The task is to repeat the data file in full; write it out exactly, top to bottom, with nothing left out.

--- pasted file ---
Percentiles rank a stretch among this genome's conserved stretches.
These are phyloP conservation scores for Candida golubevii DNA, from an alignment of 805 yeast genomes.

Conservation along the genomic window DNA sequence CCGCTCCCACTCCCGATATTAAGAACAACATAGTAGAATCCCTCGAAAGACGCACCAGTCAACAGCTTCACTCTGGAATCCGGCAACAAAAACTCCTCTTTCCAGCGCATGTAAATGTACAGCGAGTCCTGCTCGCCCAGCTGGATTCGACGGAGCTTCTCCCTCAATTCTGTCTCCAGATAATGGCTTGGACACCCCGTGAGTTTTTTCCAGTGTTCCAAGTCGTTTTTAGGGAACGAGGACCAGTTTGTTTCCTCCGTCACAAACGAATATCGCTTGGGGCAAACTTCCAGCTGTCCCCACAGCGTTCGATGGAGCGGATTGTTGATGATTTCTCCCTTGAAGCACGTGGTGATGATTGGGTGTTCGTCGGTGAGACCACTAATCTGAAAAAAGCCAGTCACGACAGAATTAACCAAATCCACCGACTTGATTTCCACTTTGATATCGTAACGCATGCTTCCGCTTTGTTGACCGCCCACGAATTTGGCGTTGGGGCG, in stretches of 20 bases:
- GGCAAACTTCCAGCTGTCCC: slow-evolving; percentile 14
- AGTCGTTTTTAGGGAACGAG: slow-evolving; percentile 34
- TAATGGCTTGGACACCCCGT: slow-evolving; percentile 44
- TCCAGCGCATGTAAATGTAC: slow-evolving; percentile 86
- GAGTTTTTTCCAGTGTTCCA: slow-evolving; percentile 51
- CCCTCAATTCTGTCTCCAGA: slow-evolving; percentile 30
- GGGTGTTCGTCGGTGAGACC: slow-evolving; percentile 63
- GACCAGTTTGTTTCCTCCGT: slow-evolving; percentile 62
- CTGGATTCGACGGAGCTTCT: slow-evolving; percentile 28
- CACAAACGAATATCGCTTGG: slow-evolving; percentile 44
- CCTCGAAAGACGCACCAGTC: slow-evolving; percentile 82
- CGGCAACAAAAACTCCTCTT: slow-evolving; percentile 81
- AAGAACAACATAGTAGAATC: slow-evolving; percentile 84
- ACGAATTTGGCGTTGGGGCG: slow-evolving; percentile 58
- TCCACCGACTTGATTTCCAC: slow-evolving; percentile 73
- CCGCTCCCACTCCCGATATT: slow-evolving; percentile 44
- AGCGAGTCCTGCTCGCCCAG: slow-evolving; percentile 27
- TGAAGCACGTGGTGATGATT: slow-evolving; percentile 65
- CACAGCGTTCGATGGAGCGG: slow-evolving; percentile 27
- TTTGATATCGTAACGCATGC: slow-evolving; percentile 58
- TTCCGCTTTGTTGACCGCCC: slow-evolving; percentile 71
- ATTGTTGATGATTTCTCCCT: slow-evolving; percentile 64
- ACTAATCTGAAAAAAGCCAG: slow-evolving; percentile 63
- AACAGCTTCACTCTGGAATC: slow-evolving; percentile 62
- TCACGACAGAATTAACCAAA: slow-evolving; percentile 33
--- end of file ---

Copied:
Percentiles rank a stretch among this genome's conserved stretches.
These are phyloP conservation scores for Candida golubevii DNA, from an alignment of 805 yeast genomes.

Conservation along the genomic window DNA sequence CCGCTCCCACTCCCGATATTAAGAACAACATAGTAGAATCCCTCGAAAGACGCACCAGTCAACAGCTTCACTCTGGAATCCGGCAACAAAAACTCCTCTTTCCAGCGCATGTAAATGTACAGCGAGTCCTGCTCGCCCAGCTGGATTCGACGGAGCTTCTCCCTCAATTCTGTCTCCAGATAATGGCTTGGACACCCCGTGAGTTTTTTCCAGTGTTCCAAGTCGTTTTTAGGGAACGAGGACCAGTTTGTTTCCTCCGTCACAAACGAATATCGCTTGGGGCAAACTTCCAGCTGTCCCCACAGCGTTCGATGGAGCGGATTGTTGATGATTTCTCCCTTGAAGCACGTGGTGATGATTGGGTGTTCGTCGGTGAGACCACTAATCTGAAAAAAGCCAGTCACGACAGAATTAACCAAATCCACCGACTTGATTTCCACTTTGATATCGTAACGCATGCTTCCGCTTTGTTGACCGCCCACGAATTTGGCGTTGGGGCG, in stretches of 20 bases:
- GGCAAACTTCCAGCTGTCCC: slow-evolving; percentile 14
- AGTCGTTTTTAGGGAACGAG: slow-evolving; percentile 34
- TAATGGCTTGGACACCCCGT: slow-evolving; percentile 44
- TCCAGCGCATGTAAATGTAC: slow-evolving; percentile 86
- GAGTTTTTTCCAGTGTTCCA: slow-evolving; percentile 51
- CCCTCAATTCTGTCTCCAGA: slow-evolving; percentile 30
- GGGTGTTCGTCGGTGAGACC: slow-evolving; percentile 63
- GACCAGTTTGTTTCCTCCGT: slow-evolving; percentile 62
- CTGGATTCGACGGAGCTTCT: slow-evolving; percentile 28
- CACAAACGAATATCGCTTGG: slow-evolving; percentile 44
- CCTCGAAAGACGCACCAGTC: slow-evolving; percentile 82
- CGGCAACAAAAACTCCTCTT: slow-evolving; percentile 81
- AAGAACAACATAGTAGAATC: slow-evolving; percentile 84
- ACGAATTTGGCGTTGGGGCG: slow-evolving; percentile 58
- TCCACCGACTTGATTTCCAC: slow-evolving; percentile 73
- CCGCTCCCACTCCCGATATT: slow-evolving; percentile 44
- AGCGAGTCCTGCTCGCCCAG: slow-evolving; percentile 27
- TGAAGCACGTGGTGATGATT: slow-evolving; percentile 65
- CACAGCGTTCGATGGAGCGG: slow-evolving; percentile 27
- TTTGATATCGTAACGCATGC: slow-evolving; percentile 58
- TTCCGCTTTGTTGACCGCCC: slow-evolving; percentile 71
- ATTGTTGATGATTTCTCCCT: slow-evolving; percentile 64
- ACTAATCTGAAAAAAGCCAG: slow-evolving; percentile 63
- AACAGCTTCACTCTGGAATC: slow-evolving; percentile 62
- TCACGACAGAATTAACCAAA: slow-evolving; percentile 33